Idiopathic intracranial hypertension; research progress and emerging themes
Authors: Batra R, Sinclair A.
Idiopathic intracranial hypertension (IIH) is a condition characterised by increased intracranial pressure of unknown cause predominantly seen in obese women of childbearing age and associated with a history of recent weight gain. The aetiology is poorly understood and there are no evidence-based guidelines on the management of the disease. We aim to provide a review of the recent literature outlining the latest advances in this field over the past few years. Areas of emerging interest related to the pathophysiology of IIH will be discussed, such as the role of obesity, adipose tissue and 11β-hydroxysteroid dehydrogenase type 1. We consider the latest research on the role of venous sinus stenosis in IIH and ex vivo advances into cerebrospinal fluid drainage via the arachnoid granulation tissue. The latest techniques for optic nerve head evaluation and the role of optical coherence tomography will be summarised. Finally, we will discuss recent advances in the management of IIH, including weight loss, and medical and surgical treatment strategies.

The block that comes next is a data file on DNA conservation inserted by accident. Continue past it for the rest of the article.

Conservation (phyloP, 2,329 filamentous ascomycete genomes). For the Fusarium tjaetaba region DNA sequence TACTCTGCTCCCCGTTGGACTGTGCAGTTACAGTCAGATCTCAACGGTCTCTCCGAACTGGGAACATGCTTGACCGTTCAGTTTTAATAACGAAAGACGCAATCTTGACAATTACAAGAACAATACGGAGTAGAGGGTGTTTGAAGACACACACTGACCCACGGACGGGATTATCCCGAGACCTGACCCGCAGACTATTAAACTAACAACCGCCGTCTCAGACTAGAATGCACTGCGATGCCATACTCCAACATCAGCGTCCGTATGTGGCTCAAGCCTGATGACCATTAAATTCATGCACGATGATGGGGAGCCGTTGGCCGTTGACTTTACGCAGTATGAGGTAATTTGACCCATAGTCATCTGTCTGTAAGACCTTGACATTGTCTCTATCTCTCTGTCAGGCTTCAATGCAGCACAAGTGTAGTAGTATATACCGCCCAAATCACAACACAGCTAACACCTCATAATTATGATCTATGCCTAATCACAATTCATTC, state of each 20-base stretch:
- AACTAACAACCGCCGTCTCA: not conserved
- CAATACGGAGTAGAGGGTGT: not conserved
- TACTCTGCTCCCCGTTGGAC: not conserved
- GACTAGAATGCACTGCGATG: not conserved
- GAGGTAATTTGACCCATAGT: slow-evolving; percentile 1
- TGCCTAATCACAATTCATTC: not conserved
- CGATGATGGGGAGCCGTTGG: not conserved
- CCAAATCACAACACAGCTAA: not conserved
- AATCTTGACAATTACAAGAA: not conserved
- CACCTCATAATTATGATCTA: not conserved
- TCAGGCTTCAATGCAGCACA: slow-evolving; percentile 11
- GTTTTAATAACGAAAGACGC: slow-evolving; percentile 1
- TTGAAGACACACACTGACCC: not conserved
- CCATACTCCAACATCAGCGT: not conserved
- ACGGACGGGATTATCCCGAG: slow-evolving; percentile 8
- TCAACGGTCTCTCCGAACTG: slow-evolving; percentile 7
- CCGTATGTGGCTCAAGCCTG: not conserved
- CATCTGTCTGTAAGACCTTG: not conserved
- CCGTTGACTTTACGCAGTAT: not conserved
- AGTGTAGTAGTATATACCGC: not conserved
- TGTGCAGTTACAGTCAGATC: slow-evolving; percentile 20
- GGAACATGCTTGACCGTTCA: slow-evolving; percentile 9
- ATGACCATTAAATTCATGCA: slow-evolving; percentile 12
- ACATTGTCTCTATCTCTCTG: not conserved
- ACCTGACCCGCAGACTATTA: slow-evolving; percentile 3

Full text and source: Springerlink
J Neurol. 2013 Oct 2.